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Structural and dynamic requirements for optimal activity of the essential bacterial enzyme dihydrodipicolinate synthase.

Reboul CF, Porebski BT, Griffin MD, Dobson RC, Perugini MA, Gerrard JA, Buckle AM - PLoS Comput. Biol. (2012)

Bottom Line: DHDPS from E. coli is a homotetramer consisting of a 'dimer of dimers', with the catalytic residues found at the tight-dimer interface.Crystallographic and biophysical evidence suggest that the dimers associate to stabilise the active site configuration, and mutation of a central dimer-dimer interface residue destabilises the tetramer, thus increasing the flexibility and reducing catalytic efficiency and substrate specificity.These reveal a striking contrast between the dynamics of tetrameric and dimeric forms.

View Article: PubMed Central - PubMed

Affiliation: Department of Biochemistry and Molecular Biology, Monash University, Clayton, Victoria, Australia.

ABSTRACT
Dihydrodipicolinate synthase (DHDPS) is an essential enzyme involved in the lysine biosynthesis pathway. DHDPS from E. coli is a homotetramer consisting of a 'dimer of dimers', with the catalytic residues found at the tight-dimer interface. Crystallographic and biophysical evidence suggest that the dimers associate to stabilise the active site configuration, and mutation of a central dimer-dimer interface residue destabilises the tetramer, thus increasing the flexibility and reducing catalytic efficiency and substrate specificity. This has led to the hypothesis that the tetramer evolved to optimise the dynamics within the tight-dimer. In order to gain insights into DHDPS flexibility and its relationship to quaternary structure and function, we performed comparative Molecular Dynamics simulation studies of native tetrameric and dimeric forms of DHDPS from E. coli and also the native dimeric form from methicillin-resistant Staphylococcus aureus (MRSA). These reveal a striking contrast between the dynamics of tetrameric and dimeric forms. Whereas the E. coli DHDPS tetramer is relatively rigid, both the E. coli and MRSA DHDPS dimers display high flexibility, resulting in monomer reorientation within the dimer and increased flexibility at the tight-dimer interface. The mutant E. coli DHDPS dimer exhibits disorder within its active site with deformation of critical catalytic residues and removal of key hydrogen bonds that render it inactive, whereas the similarly flexible MRSA DHDPS dimer maintains its catalytic geometry and is thus fully functional. Our data support the hypothesis that in both bacterial species optimal activity is achieved by fine tuning protein dynamics in different ways: E. coli DHDPS buttresses together two dimers, whereas MRSA dampens the motion using an extended tight-dimer interface.

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Cartoon representations of DHDPS crystallographic structures.(A) Wild-type E. coli; (B) E. coli L197Y mutant dimer; (C) wild-type MRSA dimer. The arrows indicate locations of the active sites (1 per monomer) and tight-dimer interfaces; (D) Active site alignments of tetramer and dimers. Wild-type E. coli tetramer (dark blue), E. coli L197 mutant dimer (light blue), MRSA wild-type dimer (green).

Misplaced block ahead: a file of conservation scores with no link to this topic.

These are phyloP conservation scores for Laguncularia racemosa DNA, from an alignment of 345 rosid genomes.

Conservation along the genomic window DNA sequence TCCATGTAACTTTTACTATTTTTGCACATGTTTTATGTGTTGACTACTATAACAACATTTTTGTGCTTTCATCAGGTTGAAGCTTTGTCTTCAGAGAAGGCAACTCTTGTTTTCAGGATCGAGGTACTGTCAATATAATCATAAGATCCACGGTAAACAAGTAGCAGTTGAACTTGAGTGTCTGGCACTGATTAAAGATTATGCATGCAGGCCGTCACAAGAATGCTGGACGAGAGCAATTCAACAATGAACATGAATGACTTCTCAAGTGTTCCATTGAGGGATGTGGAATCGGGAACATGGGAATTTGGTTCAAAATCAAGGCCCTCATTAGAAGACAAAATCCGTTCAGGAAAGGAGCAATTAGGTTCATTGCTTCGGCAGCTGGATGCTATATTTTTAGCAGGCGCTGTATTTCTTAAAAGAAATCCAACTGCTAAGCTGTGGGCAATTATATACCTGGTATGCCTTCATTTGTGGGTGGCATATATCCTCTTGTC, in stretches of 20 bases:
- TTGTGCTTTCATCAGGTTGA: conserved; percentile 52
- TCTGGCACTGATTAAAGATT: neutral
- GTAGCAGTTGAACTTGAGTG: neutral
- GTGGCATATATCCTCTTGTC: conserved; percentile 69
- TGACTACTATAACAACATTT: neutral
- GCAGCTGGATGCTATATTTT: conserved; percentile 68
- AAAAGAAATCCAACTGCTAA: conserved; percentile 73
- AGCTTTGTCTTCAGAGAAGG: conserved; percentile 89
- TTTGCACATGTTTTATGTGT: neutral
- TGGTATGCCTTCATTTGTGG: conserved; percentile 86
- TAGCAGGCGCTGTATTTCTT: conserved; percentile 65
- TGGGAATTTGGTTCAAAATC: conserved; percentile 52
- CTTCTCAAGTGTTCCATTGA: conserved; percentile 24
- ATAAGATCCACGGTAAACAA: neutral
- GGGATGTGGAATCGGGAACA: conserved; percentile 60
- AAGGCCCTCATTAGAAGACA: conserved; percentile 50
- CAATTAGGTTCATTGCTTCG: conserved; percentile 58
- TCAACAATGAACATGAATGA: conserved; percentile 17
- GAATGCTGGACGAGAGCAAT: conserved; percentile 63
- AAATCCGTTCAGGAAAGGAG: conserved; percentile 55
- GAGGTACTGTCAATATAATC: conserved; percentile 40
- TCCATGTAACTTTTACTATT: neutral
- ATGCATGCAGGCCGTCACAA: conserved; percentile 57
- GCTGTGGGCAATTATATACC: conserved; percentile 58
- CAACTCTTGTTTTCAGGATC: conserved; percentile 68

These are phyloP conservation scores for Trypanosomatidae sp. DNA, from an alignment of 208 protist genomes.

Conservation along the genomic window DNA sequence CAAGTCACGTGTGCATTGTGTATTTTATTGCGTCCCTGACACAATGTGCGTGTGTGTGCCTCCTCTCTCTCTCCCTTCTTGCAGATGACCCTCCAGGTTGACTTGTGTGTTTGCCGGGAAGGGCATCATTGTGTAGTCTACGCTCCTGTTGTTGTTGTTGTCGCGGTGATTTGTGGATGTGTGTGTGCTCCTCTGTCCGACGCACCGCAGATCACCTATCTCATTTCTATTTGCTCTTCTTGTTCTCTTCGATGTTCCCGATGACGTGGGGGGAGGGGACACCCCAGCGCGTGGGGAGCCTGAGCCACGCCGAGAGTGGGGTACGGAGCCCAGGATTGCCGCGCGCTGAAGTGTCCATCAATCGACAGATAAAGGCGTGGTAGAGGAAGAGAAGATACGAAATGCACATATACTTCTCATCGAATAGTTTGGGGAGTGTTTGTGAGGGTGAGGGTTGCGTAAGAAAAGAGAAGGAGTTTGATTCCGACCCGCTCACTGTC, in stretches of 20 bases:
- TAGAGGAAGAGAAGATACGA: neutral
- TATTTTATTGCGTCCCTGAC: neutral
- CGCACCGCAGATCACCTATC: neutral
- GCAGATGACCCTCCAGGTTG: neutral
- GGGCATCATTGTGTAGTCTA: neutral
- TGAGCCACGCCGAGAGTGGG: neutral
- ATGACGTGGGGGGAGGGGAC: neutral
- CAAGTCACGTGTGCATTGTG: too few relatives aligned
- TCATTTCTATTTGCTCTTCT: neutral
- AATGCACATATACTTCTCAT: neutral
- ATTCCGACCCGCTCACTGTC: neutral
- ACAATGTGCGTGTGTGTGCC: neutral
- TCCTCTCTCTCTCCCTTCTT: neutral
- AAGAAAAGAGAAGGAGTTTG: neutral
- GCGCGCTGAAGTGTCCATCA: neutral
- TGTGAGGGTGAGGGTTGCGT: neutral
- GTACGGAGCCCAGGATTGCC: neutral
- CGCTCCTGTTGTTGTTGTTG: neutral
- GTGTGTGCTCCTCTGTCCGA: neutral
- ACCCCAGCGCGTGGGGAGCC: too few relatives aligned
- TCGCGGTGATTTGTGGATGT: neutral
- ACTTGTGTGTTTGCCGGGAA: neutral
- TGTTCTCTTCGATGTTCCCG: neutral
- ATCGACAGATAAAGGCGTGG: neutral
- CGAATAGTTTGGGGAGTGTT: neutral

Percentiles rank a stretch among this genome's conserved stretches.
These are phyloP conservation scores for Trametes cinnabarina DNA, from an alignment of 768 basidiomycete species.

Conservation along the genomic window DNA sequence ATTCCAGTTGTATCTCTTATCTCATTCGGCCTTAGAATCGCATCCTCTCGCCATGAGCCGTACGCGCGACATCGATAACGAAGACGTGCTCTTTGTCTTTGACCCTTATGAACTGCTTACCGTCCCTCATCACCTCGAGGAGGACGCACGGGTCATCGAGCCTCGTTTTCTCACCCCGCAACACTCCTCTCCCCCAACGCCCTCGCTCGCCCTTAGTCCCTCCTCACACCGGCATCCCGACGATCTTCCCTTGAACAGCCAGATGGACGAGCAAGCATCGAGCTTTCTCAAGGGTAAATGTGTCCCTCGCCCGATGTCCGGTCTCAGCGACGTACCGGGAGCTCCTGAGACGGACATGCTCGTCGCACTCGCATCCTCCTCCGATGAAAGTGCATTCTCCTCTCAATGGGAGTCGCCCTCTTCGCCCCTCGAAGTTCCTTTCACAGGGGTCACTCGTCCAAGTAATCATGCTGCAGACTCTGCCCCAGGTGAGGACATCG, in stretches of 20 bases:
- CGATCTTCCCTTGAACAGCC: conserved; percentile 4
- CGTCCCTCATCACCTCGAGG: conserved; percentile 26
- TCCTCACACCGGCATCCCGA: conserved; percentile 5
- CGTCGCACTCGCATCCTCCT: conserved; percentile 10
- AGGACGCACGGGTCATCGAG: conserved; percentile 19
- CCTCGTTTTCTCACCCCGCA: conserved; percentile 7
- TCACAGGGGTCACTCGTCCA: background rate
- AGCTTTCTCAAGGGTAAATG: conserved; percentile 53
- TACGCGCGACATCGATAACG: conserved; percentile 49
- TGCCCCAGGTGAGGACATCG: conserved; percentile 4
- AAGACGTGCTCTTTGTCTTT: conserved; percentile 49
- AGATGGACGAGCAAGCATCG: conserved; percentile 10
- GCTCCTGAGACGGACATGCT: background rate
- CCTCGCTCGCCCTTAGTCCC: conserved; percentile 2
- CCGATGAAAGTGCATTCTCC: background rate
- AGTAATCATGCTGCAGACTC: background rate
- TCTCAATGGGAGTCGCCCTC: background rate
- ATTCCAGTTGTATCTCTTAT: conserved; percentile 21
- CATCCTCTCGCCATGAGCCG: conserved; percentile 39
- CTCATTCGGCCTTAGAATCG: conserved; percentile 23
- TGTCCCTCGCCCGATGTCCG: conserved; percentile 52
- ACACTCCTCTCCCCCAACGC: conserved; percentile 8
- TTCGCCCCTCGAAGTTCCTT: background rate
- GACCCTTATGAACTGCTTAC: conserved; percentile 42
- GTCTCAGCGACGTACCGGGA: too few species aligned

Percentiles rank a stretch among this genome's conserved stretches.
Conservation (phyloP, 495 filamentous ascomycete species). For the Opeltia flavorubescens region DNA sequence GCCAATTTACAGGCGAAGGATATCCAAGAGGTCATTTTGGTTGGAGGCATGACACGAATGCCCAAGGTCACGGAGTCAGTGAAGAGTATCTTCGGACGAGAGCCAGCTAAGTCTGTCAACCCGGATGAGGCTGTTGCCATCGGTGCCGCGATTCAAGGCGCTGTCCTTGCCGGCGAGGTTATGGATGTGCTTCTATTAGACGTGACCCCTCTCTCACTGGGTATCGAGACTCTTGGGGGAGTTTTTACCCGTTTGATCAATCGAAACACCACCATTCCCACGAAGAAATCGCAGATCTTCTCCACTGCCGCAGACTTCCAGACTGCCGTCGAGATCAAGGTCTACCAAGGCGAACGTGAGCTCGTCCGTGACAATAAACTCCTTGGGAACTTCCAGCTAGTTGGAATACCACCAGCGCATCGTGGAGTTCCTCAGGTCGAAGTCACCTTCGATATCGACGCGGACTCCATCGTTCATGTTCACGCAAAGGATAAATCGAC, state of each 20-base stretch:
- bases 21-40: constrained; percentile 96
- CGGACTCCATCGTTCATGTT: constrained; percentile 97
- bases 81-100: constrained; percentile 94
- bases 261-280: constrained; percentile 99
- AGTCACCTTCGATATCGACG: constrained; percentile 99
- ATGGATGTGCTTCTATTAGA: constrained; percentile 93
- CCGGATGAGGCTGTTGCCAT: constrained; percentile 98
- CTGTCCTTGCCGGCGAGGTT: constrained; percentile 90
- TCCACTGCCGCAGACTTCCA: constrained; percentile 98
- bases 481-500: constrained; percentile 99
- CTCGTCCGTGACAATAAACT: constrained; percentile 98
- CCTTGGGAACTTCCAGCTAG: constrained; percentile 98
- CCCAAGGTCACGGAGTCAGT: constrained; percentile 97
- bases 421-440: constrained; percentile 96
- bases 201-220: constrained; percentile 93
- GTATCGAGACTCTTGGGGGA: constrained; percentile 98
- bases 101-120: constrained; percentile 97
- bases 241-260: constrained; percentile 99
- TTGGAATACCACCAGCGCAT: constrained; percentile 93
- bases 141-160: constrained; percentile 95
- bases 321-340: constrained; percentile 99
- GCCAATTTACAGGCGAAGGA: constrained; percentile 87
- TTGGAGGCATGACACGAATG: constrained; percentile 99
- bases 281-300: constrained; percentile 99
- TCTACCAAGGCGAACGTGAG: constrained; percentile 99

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pcbi-1002537-g001: Cartoon representations of DHDPS crystallographic structures.(A) Wild-type E. coli; (B) E. coli L197Y mutant dimer; (C) wild-type MRSA dimer. The arrows indicate locations of the active sites (1 per monomer) and tight-dimer interfaces; (D) Active site alignments of tetramer and dimers. Wild-type E. coli tetramer (dark blue), E. coli L197 mutant dimer (light blue), MRSA wild-type dimer (green).

Mentions: Dihydrodipicolinate synthase (DHDPS) is an essential enzyme involved in the lysine biosynthesis pathway [1]. It is expressed in plants and microorganisms, but not in animals, which makes it a potential target for herbicides and antibiotics [2]. DHDPS from E. coli is a homotetramer consisting of a ‘dimer of dimers’ (Figure 1A). The catalytic residues T44, Y107 and Y133 are found at the tight-dimer interface (Figure 1D), with each tight-dimer containing two complete active sites within the barrel of the monomeric (β/α)8-fold and an allosteric site within a deep cleft between the subunits that binds two (S)-lysine molecules to mediate feedback inhibition [3]. A tyrosine residue (Y107) from one subunit of the tight-dimer protrudes into the active site of the adjacent subunit and forms part of a catalytic triad that is essential for activity [4], [5]. Although this suggests that the tight-dimer contains the minimum requirements for catalysis, mutation of a central residue in the dimer–dimer interface (L197) produced dimeric variants having severely reduced catalytic function (Figure 1B) [6], [7]. Crystallographic, biophysical and Small Angle X-ray Scattering (SAXS) evidence suggest that the dimers associate to stabilise the active site configuration, and removal of this central interface residue destabilises the dimer, thus increasing the flexibility and reducing both catalytic efficiency and substrate specificity. This has led to the hypothesis that the tetramer has evolved to optimise the dynamics within the tight-dimer unit [6].